Several weeks ago I embarked on a much-needed retreat to the beautiful Berkshire Mountains. A dear friend and I decided to take the plunge and, for the first time, leave our respective one-year-olds and partners behind, escaping to Kripalu Yoga Center for three days of restoration and flow with the incredible Elena Brower.
A. ALLOW yourself to feel your feelings. There is a fertile underbelly to the joy, light and gratitude that come with parenting. We tend to avoid contact with these “shadowy” feelings because they make us really anxious. One of my teachers, Jerilyn Brownstein, makes the radical suggestion that instead of trying to “fix” the uncomfortable feelings of parenthood, you should instead surrender to them; lean into them because there is a valuable message in the darkness and the overwhelm. Childbirth, sleep deprivation, and a baby screaming in your ear for hours are “an invitation for you to be ripped open, so that you might stretch and grow into a larger version of yourself. You are bigger now than you were before, like a snake shedding its skin.” I love that! So when you are brimming with raw emotion, find a safe place to allow your feelings to come up and out--whether that means talking to your partner, having a private moment alone to weep or scream into a pillow, speaking with a mommy friend who ‘gets’ it, or saving it for your therapy session. You will feel better and everyone around you will be positively impacted.
L. Be LOVING to yourself. Be very kind to yourself. Be ridiculously gentle with yourself. I’m talking about challenging that little voice in your head that critiques every ‘wrong’ move you make in your parenting. This needs to stop. You are doing an amazing job! You are someone’s mother. You are magical and divine--do you remember what your body did? You are a caring and conscious mama who is raising her child with a brand of love you probably didn’t experience yourself growing up. As you grow into this role of ‘mother’ it is your duty to learn to be loving to yourself. The next time you feel inclined to give yourself grief for not having fed your kid organic veggies or because you got frustrated with him when you were too tired to respond differently, just dismiss that critical voice and say to yourself, "I am doing a damned good job. I am growing and learning all the time as a mother. I know every misstep in my parenting is an opportunity to refine myself." Coach yourself. Forgive yourself. Love yourself. You will be teaching your child to do the same.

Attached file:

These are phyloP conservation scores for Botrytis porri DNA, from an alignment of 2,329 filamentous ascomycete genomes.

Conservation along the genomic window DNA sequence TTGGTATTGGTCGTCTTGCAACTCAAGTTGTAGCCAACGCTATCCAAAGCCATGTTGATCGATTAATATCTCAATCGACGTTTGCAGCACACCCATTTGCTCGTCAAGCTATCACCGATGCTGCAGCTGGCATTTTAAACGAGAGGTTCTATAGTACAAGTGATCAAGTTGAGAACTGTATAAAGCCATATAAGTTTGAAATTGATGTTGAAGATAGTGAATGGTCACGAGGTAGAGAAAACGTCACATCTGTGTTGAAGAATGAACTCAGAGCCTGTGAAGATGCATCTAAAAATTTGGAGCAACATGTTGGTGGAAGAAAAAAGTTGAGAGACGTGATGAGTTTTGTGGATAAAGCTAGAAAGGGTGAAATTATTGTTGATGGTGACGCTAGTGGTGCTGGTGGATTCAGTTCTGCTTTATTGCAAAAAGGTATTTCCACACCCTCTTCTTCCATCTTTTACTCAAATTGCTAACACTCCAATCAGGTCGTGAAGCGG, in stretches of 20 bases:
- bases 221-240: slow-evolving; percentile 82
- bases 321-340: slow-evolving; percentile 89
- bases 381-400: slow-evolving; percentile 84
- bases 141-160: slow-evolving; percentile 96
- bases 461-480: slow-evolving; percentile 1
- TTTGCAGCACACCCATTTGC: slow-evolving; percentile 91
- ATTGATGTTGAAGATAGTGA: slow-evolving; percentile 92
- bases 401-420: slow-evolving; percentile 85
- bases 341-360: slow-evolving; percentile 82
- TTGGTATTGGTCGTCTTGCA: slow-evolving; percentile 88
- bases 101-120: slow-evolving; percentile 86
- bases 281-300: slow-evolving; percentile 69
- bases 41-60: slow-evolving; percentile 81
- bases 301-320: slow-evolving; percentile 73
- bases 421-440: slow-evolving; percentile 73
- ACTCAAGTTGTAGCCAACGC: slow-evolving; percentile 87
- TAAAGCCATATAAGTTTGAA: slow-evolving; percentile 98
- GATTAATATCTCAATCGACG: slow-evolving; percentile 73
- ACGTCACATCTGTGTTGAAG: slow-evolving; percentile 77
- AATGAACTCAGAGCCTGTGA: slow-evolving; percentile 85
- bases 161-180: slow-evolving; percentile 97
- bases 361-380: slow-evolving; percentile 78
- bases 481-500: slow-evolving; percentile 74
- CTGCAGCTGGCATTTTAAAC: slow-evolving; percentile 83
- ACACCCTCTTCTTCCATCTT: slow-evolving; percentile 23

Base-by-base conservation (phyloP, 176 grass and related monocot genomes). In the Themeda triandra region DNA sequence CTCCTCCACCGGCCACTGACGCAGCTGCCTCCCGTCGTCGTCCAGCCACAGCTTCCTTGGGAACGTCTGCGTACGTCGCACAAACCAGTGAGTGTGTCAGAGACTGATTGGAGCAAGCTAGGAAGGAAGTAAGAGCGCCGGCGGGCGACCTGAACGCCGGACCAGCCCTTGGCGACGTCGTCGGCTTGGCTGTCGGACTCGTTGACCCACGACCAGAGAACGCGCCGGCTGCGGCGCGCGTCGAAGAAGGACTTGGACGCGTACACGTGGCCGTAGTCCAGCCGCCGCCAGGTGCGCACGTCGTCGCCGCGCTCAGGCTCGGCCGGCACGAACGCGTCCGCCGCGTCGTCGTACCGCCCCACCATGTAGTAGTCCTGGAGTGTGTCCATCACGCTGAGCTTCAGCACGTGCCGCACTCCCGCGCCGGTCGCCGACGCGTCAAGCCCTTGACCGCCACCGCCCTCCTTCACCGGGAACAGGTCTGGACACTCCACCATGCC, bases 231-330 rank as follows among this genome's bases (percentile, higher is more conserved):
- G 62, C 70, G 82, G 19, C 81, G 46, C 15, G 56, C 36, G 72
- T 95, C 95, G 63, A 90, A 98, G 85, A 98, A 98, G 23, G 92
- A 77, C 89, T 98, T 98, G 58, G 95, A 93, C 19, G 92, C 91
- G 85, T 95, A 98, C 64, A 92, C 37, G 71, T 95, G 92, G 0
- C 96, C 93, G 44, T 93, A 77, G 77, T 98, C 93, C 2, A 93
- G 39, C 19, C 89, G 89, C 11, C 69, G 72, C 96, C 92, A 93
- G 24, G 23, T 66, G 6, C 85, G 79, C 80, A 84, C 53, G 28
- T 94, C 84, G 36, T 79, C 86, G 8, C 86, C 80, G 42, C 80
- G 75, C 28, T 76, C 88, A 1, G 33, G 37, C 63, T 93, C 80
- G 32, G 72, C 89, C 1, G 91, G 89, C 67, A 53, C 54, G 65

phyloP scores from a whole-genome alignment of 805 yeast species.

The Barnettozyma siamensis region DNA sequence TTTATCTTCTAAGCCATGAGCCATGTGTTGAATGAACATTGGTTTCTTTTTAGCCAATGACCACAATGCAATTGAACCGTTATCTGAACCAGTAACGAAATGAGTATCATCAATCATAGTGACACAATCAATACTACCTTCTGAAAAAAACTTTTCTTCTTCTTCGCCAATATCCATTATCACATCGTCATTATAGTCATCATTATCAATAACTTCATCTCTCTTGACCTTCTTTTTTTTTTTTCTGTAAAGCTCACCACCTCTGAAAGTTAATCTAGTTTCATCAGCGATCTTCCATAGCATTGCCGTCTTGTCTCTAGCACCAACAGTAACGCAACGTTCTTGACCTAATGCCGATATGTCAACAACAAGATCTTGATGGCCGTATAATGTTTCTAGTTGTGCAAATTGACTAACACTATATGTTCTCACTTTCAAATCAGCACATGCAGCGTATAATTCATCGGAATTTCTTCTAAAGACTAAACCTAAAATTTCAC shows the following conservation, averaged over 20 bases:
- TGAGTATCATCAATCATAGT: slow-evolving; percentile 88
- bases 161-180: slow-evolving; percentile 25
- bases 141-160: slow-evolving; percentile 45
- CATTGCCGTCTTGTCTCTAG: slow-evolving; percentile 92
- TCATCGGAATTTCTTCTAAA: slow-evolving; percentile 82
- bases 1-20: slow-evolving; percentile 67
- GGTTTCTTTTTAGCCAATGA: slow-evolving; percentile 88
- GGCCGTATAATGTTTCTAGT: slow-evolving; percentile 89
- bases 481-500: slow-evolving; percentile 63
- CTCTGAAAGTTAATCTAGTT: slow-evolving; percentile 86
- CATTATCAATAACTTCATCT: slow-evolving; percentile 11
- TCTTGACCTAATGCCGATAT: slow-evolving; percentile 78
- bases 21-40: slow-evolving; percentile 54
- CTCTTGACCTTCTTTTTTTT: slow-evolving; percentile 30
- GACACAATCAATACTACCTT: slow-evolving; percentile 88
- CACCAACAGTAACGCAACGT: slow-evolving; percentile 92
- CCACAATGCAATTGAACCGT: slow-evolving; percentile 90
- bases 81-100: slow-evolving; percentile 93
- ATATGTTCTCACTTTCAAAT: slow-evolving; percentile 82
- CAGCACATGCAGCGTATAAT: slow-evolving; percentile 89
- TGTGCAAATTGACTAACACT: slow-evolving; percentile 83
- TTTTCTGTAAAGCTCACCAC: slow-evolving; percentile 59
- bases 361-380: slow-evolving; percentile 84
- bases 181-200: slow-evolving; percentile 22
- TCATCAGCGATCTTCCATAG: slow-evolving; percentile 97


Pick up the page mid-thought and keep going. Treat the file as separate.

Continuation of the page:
M. Be MINDFUL. That is, be aware and alert to your surroundings. Disengage from your thoughts and notice the sensations in your body. Slow down for a moment. Keep it super simple: Right now, inhale deeply once. Exhale deeply once. If that feels good, you can repeat. Your breath will deliver you into your experience. You will be more sensitized to your body and it's needs. You will notice that your bladder is full or that you are hungry. You will come back from spacing out while hanging with your kid and be able to make contact with her once again. This practice of coming out of your head will immediately dissolve the stress and fight-or-flight anxiety that comes with worrying about the past or future. Nothing really serious or extreme, just gently reminding yourself to feel your body or genuinely listen when your partner or child is talking. Allowing yourself to feel the breeze on your face when you are walking down the street, or enjoy the scent of your child's hair under your nose. This is yoga. It feels so, so good.